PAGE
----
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THEODORE J. BERENS
THOUGH many years have passed since the subject of this memoir passed from the life militant to the life triumphant, he is still favorably remembered by many of the older residents of Cincinnati, where for many years he was regarded as one of the leading business men anal public-spirited citizens. Because of his many excellent personal qualities and the splendid and definite influence which his life shed over the entire community in which he lived and for which he labored so earnestly to upbuild in any way within his power, it is particularly consonant that specific mention should be made of him in this work. A man of high moral character, unimpeachable integrity, persistent industry and excellent business judgment, he stood "four square to every wind that blew" and enjoyed to a marked degree the confidence and respect of his contemporaries.
Theodore J. Berens, whose sudden death occurred on February 25, 1892, was a native of the fatherland, having first seen the light of day near Bremen, Germany, on October 2, 1.834. He was the son of Prof. Frederick and Angela (Kempker) Berens, representatives of old and distinguished families in that community. Professor Berens was a widely-known organist and composer of music. He left a considerable estate, which is still extant, but as Angela Kempker was his second wife, she did not share in the estate. Soon afterwards she, with two of her sons, Theodore J. and Henry, came to the United States, some of her children having preceded her. Two daughters and a son located in St. Louis, Missouri, the others settling in Cincinnati, where she, too, lived and here died.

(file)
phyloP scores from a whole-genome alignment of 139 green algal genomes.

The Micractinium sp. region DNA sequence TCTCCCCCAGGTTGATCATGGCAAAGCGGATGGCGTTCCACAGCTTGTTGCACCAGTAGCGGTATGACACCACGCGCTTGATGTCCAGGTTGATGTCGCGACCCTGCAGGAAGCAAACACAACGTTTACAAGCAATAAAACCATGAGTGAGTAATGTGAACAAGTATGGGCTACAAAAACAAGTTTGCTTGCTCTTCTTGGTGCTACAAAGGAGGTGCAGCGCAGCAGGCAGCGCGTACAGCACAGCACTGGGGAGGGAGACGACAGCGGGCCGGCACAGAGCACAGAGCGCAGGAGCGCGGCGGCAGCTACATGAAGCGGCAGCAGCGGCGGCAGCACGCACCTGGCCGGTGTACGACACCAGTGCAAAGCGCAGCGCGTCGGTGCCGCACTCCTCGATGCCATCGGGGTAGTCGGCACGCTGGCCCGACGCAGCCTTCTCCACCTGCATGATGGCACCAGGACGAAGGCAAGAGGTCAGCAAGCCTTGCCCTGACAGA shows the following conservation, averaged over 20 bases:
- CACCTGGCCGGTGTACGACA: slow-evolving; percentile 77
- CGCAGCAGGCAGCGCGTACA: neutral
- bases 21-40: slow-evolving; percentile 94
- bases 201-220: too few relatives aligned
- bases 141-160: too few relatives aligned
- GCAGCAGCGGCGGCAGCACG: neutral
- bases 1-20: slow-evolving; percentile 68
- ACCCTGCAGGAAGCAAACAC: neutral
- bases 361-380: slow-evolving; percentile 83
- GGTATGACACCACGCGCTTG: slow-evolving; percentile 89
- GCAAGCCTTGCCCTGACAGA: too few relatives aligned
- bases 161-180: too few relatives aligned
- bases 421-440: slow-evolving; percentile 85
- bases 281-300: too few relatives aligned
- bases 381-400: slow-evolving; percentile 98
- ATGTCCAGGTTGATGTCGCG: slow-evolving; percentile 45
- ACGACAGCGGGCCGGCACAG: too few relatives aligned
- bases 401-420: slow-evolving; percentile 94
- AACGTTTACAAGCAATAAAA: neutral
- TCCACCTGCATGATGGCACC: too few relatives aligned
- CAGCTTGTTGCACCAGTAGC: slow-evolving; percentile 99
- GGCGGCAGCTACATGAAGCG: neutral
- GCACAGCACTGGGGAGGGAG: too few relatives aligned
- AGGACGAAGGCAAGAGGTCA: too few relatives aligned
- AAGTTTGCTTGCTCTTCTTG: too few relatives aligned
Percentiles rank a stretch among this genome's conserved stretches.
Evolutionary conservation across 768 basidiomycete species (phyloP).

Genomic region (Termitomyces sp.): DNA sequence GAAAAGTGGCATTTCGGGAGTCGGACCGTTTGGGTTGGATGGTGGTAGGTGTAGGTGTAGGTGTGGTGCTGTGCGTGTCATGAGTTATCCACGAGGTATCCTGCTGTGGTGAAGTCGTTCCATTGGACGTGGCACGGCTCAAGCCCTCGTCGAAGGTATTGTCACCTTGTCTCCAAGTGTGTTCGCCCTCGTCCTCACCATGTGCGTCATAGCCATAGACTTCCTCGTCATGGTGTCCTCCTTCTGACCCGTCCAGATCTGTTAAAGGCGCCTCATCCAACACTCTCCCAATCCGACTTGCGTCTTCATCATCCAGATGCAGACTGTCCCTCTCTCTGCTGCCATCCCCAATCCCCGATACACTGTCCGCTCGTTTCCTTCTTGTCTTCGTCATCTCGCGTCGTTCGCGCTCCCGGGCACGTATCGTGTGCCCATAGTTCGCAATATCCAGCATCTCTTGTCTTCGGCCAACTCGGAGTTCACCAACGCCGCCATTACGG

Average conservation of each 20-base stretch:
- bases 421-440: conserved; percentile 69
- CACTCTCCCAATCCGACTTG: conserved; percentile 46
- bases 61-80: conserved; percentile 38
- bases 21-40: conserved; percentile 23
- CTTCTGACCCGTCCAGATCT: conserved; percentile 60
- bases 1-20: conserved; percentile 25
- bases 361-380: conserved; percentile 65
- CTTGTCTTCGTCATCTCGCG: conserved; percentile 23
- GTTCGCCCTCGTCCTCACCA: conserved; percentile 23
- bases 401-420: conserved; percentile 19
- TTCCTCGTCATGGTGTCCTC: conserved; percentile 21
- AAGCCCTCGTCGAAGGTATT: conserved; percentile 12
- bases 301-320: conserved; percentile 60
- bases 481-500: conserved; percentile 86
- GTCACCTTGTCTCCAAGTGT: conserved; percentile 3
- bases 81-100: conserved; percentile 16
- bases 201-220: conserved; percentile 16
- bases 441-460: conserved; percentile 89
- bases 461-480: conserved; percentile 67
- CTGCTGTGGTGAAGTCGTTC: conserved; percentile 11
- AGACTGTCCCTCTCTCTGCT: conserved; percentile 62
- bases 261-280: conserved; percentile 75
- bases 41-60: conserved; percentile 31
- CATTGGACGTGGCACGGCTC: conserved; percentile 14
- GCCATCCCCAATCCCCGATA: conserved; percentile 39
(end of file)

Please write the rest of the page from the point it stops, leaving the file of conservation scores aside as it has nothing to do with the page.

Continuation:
Theodore J. Berens was about seventeen years of age when he came to the United States and had received a good practical education in his native land. After becoming located in this country he determined to get started in business on his own account and his mother, having some means, advanced him the necessary funds. He became interested in the manufacture of furniture, a line of endeavor which commanded his attention during the remainder of his active years and in which he gained a most pronounced success. At that early day Cincinnati enjoyed a high reputation as a manufacturer of high-grade furniture, much of which was made by hand, and Mr. Berens soon occupied a large place among the furniture makers of this city. He became identified with Betts- Street Furniture Manufacturing Company, in which he was interested financially and of which company he was an officer, and to him was in a large measure due the splendid success which accompanied their operations. He later became a large stockholder in the Shannon Furniture Manufacturing Company, of which he was vice president and treasurer at the time of his death. The Betts-Street Company made a specialty of a baby cradle, on which they had a patent, and for which there was at that time a great demand, cradles in those days being a. necessary of every household equipment. The Shannon Company made a
specialty of bed-room sets. Mr. Berens became identified with a number of other business concerns, in all of which his sound judgment and keen sagacity were valued highly by his associates. Mr.